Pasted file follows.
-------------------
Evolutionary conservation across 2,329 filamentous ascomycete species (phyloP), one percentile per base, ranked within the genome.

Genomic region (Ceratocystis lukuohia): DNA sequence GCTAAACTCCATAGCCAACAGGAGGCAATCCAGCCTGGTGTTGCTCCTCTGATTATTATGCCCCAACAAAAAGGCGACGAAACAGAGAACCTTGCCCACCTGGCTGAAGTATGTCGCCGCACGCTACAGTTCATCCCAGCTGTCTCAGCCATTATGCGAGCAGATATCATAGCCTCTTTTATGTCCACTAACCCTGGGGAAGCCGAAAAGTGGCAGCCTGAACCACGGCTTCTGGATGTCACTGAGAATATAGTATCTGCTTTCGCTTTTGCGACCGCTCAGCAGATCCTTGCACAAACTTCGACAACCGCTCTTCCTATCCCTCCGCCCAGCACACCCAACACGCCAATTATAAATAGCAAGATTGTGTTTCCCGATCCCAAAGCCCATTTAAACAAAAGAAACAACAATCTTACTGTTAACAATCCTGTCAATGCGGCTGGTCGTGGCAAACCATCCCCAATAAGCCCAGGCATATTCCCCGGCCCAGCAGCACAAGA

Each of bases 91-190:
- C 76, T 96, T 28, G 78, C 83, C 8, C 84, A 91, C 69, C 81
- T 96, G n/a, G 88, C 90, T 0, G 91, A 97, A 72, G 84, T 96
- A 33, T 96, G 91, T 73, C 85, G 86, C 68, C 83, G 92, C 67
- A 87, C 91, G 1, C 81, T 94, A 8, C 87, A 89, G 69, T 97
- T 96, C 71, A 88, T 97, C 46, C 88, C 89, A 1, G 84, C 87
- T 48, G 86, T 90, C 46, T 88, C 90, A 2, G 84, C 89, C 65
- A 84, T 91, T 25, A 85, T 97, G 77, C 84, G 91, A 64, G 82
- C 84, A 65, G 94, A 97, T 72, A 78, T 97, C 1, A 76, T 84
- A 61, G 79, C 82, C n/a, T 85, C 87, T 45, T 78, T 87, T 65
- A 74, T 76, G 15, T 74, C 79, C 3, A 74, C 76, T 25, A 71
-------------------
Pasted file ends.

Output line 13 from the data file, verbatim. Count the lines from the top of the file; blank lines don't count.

- A 74, T 76, G 15, T 74, C 79, C 3, A 74, C 76, T 25, A 71